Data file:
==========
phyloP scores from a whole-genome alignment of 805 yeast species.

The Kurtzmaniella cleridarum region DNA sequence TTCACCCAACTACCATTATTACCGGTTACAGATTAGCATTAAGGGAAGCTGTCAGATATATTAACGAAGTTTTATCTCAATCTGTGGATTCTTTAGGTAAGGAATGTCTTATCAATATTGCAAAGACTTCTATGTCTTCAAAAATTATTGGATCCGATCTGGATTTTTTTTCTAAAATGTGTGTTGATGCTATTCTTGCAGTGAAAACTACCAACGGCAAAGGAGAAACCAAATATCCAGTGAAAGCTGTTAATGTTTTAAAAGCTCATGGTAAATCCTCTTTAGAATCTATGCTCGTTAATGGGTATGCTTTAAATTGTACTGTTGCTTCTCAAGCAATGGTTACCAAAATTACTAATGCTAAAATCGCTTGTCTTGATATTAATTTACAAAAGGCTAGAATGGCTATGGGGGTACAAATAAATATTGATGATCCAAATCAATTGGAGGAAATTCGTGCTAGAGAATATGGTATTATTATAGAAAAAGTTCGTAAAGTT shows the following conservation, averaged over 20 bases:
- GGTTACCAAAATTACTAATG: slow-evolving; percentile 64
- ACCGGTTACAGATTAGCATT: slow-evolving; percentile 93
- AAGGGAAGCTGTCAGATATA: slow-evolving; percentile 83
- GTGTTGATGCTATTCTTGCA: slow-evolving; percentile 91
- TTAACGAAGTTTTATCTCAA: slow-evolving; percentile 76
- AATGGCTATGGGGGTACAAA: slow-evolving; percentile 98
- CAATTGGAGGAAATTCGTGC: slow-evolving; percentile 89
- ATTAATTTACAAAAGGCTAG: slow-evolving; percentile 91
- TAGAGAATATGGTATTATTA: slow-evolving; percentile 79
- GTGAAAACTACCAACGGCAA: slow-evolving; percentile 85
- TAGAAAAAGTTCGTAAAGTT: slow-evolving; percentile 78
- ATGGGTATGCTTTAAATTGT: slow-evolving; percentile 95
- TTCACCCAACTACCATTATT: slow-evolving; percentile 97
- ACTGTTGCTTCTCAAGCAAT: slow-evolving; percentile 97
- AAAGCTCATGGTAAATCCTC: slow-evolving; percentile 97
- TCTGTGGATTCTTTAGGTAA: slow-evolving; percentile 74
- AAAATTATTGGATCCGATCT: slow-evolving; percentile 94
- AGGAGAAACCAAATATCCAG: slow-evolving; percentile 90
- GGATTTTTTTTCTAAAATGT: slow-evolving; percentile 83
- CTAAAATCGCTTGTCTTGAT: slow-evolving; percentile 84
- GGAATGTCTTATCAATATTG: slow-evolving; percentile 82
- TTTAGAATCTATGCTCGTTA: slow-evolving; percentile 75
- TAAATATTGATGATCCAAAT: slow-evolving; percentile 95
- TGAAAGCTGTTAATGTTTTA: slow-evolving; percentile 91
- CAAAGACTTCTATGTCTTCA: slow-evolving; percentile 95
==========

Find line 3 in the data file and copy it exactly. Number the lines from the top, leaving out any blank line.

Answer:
- GGTTACCAAAATTACTAATG: slow-evolving; percentile 64